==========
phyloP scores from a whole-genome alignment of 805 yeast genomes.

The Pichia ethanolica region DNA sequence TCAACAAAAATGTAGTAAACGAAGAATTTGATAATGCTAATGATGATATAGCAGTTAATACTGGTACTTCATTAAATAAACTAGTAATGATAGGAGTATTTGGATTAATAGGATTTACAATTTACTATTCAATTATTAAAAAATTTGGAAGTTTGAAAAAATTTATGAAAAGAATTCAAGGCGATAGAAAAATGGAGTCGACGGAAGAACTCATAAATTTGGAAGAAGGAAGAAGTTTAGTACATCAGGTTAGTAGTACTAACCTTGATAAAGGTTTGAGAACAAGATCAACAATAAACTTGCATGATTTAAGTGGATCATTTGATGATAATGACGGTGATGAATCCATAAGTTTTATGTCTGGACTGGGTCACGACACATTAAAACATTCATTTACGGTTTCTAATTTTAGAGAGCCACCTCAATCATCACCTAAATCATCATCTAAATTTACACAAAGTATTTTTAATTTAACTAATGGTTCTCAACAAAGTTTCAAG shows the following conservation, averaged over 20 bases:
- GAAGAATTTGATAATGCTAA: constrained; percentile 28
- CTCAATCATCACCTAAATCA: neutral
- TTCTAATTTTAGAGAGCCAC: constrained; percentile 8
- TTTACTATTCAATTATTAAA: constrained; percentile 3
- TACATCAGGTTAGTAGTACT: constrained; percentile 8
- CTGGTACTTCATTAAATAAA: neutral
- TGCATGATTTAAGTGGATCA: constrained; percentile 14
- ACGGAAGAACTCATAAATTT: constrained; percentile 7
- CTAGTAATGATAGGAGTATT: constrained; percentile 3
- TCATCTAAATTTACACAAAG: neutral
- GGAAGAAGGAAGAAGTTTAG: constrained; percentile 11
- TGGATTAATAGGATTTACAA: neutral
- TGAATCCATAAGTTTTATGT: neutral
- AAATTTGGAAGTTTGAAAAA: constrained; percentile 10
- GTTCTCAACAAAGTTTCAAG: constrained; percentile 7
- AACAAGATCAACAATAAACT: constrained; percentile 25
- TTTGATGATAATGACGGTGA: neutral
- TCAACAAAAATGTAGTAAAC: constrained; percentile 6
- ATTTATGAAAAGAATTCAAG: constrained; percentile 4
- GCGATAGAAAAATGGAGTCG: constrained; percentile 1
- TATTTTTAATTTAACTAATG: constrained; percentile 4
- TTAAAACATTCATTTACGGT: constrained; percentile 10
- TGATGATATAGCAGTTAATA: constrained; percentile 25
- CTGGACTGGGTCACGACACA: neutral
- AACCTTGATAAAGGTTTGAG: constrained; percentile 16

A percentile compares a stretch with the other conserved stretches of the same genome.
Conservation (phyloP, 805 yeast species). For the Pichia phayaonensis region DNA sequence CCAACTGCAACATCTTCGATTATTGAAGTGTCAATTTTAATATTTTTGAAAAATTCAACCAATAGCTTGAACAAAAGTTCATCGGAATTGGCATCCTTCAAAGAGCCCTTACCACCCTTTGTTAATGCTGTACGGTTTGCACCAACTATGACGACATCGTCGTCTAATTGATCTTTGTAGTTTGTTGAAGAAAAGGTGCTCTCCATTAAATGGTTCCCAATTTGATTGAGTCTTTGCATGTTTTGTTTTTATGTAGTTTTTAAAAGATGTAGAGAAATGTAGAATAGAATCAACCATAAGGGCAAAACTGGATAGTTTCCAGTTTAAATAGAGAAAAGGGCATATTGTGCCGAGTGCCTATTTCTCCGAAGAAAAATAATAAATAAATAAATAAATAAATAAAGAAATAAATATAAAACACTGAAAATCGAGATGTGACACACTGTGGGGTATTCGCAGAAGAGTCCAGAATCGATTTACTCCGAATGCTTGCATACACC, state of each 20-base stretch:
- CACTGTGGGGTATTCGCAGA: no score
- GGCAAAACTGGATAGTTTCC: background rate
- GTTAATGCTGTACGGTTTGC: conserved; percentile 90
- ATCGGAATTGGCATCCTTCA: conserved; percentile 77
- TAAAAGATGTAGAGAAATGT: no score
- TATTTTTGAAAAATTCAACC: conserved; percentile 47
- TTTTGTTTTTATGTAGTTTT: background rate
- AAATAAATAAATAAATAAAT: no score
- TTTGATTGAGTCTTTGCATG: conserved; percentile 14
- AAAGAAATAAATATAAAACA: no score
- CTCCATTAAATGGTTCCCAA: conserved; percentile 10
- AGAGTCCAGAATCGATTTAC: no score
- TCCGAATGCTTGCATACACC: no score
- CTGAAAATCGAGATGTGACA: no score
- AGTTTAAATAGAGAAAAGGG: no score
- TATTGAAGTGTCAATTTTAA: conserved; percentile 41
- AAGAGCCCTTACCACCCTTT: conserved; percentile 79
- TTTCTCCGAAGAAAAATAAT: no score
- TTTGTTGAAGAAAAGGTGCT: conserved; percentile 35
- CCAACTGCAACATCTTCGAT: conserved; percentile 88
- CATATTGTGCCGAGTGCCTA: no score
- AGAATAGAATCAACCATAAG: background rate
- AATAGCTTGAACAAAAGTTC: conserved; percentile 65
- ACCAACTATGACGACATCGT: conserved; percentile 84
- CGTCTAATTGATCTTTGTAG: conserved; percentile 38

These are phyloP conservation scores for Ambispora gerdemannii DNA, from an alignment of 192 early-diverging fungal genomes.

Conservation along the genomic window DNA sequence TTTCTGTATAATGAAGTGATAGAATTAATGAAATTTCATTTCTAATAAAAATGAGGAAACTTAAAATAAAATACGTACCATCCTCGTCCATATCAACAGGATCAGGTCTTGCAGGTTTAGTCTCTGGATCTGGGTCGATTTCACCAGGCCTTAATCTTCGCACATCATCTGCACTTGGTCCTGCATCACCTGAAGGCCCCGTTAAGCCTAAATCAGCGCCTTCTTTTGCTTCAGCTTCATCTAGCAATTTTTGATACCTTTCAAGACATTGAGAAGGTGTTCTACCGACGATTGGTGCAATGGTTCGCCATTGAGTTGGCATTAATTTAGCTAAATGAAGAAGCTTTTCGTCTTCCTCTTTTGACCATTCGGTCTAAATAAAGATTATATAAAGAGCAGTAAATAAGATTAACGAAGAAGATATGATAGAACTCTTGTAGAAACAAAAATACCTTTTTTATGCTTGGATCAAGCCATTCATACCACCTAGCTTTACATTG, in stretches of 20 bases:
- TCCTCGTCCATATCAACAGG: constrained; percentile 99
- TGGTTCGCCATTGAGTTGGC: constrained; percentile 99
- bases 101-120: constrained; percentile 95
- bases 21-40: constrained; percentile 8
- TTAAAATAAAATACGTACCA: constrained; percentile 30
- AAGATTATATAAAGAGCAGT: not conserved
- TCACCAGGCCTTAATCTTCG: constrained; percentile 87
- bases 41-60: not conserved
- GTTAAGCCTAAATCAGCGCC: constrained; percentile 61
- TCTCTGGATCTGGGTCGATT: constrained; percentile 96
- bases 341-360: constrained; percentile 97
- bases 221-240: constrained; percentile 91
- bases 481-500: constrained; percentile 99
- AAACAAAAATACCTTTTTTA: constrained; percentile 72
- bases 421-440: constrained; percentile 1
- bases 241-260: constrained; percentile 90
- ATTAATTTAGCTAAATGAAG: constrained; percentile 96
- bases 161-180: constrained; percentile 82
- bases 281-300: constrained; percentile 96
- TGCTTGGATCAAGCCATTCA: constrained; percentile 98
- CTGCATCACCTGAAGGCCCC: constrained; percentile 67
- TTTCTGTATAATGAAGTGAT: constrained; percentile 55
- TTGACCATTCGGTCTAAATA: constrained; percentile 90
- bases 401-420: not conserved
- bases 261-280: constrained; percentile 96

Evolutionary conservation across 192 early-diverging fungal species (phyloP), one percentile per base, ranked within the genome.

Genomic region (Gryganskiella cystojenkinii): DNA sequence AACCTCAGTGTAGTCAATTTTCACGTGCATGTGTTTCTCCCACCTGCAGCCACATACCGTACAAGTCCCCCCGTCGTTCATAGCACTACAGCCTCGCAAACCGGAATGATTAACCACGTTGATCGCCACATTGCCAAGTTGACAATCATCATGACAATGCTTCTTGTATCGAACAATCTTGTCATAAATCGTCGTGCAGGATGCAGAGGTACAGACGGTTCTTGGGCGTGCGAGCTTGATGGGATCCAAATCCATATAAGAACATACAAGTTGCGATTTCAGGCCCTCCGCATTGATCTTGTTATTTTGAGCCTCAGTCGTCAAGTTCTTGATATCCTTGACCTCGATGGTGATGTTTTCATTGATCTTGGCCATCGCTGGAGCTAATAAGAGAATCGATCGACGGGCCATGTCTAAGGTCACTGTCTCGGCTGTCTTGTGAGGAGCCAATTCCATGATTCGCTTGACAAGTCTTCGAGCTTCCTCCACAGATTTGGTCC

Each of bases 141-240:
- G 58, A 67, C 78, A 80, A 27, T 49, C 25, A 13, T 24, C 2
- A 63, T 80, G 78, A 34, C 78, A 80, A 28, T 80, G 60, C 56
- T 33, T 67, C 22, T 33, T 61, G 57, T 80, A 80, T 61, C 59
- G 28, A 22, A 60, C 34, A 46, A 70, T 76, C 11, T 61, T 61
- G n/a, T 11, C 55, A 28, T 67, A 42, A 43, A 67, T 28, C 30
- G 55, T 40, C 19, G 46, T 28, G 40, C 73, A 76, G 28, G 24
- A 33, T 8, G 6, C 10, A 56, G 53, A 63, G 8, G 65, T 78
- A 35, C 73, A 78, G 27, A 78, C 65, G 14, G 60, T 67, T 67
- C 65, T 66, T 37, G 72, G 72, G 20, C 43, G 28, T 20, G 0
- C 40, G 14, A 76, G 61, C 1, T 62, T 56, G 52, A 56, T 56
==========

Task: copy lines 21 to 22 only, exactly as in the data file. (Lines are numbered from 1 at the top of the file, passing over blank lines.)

- ATTTATGAAAAGAATTCAAG: constrained; percentile 4
- GCGATAGAAAAATGGAGTCG: constrained; percentile 1